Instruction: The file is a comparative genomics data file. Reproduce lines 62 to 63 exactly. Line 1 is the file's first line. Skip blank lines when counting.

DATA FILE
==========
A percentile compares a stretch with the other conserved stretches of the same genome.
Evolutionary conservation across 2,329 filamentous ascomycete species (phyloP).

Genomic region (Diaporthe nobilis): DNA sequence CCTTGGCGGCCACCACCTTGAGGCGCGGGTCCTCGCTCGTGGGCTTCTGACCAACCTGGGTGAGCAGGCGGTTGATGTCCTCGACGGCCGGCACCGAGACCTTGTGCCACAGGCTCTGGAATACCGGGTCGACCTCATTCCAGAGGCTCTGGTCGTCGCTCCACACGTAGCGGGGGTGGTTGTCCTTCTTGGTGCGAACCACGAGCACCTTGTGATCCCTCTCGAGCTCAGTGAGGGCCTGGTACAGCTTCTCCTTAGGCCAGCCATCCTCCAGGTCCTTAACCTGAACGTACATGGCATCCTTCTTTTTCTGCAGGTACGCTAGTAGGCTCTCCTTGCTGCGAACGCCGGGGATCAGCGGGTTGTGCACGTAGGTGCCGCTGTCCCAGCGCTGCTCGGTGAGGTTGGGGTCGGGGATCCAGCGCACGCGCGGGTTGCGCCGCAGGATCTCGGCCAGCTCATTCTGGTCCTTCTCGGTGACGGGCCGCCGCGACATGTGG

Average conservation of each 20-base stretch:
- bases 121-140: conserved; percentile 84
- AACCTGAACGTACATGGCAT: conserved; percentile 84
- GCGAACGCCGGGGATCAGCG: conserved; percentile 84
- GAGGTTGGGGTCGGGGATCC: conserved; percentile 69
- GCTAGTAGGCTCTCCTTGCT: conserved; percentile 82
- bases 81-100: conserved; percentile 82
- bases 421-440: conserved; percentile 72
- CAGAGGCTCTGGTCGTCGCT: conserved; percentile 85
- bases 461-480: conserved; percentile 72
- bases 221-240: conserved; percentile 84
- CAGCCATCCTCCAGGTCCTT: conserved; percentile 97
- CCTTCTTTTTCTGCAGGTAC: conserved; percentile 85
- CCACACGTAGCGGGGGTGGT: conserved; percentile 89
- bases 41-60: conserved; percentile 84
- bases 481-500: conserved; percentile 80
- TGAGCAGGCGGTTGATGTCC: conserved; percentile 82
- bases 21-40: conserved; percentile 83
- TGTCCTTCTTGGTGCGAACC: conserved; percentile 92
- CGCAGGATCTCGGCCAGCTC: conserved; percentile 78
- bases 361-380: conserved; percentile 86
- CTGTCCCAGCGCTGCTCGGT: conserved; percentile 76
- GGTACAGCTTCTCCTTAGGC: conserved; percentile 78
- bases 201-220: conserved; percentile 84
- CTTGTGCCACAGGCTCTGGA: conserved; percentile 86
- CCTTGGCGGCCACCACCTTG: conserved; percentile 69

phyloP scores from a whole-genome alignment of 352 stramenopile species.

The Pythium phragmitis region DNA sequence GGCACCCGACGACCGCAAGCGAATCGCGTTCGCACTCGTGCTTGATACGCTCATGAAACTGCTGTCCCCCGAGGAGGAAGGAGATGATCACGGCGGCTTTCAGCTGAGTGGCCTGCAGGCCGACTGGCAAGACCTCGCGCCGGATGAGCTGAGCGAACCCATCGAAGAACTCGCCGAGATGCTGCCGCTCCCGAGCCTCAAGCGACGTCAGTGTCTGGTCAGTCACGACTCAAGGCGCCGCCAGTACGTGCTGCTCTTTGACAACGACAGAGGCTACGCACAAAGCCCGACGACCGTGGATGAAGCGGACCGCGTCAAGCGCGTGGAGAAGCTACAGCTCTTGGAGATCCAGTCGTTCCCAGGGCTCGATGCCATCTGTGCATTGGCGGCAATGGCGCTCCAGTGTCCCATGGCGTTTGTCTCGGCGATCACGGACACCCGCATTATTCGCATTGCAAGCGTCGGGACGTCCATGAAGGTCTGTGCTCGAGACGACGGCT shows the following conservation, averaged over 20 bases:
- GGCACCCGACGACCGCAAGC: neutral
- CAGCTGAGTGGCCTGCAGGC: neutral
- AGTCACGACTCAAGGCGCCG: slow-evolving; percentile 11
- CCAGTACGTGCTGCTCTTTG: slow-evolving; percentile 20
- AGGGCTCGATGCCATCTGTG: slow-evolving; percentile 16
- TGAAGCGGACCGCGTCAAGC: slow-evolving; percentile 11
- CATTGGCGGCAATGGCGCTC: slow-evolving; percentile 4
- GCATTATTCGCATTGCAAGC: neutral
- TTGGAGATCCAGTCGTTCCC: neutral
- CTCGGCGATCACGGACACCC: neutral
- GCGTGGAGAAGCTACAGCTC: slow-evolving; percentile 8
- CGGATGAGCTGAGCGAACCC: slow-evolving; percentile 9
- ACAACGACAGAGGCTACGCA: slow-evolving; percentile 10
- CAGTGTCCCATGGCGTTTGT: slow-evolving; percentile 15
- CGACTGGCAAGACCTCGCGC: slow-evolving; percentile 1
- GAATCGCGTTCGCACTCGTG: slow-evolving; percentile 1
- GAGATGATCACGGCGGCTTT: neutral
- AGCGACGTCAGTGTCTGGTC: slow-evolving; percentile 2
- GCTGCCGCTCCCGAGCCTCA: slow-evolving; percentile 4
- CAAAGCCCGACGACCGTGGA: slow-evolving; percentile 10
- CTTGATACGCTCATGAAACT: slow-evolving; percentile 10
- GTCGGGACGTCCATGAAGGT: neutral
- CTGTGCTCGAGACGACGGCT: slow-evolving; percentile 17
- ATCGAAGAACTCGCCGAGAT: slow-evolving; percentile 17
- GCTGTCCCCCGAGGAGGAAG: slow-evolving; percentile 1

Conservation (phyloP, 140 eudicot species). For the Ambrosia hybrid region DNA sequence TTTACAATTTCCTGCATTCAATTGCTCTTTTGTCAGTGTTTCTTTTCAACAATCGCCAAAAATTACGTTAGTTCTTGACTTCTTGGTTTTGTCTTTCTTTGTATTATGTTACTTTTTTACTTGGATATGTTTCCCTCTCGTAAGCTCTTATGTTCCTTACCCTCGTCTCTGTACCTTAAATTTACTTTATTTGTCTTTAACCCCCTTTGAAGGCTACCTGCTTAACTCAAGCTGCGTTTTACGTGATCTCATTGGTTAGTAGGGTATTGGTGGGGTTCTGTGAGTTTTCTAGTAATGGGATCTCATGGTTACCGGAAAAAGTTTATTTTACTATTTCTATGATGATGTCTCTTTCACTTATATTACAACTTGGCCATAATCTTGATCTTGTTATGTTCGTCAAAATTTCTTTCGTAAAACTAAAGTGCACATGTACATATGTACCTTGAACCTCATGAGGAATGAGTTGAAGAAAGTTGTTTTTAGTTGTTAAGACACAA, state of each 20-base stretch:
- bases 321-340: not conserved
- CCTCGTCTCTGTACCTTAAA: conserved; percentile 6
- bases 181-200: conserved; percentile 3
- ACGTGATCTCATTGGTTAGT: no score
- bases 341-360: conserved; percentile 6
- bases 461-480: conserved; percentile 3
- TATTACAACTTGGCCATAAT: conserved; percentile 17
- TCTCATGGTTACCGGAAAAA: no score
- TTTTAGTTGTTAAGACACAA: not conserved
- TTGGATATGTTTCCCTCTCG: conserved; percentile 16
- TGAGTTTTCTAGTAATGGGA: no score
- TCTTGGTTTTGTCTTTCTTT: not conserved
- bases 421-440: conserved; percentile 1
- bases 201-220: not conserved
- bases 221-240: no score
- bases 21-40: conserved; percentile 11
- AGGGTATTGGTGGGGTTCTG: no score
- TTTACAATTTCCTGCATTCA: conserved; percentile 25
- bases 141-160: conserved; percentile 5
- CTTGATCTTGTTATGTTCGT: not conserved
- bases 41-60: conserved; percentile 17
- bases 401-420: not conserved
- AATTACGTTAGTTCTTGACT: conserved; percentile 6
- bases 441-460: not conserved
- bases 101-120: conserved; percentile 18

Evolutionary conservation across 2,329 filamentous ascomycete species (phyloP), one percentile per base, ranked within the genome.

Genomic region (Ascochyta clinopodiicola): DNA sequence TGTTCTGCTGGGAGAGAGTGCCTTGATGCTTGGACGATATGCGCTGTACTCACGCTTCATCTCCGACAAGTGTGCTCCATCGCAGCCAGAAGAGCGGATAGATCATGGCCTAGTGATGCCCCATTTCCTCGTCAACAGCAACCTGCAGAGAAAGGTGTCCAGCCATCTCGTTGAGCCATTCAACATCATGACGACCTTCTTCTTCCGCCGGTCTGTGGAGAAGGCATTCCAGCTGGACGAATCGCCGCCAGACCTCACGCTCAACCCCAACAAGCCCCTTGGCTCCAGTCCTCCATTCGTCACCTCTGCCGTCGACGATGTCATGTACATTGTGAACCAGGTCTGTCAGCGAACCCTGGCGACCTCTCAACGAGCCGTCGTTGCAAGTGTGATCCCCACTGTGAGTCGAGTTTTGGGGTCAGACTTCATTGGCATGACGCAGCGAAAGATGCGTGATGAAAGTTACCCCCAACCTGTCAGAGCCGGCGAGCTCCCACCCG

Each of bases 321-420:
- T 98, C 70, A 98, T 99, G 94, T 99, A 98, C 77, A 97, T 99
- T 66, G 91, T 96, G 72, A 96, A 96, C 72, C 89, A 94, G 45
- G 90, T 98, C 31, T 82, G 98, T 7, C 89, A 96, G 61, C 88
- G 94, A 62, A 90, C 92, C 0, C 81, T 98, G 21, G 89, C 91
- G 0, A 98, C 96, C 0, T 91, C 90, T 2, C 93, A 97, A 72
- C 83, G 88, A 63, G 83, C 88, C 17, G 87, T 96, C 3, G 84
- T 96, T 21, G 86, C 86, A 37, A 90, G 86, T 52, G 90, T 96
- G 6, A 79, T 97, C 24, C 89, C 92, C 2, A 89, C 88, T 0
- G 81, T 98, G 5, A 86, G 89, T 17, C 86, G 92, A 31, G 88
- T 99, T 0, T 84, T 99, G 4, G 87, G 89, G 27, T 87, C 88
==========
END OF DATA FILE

- bases 341-360: conserved; percentile 6
- bases 461-480: conserved; percentile 3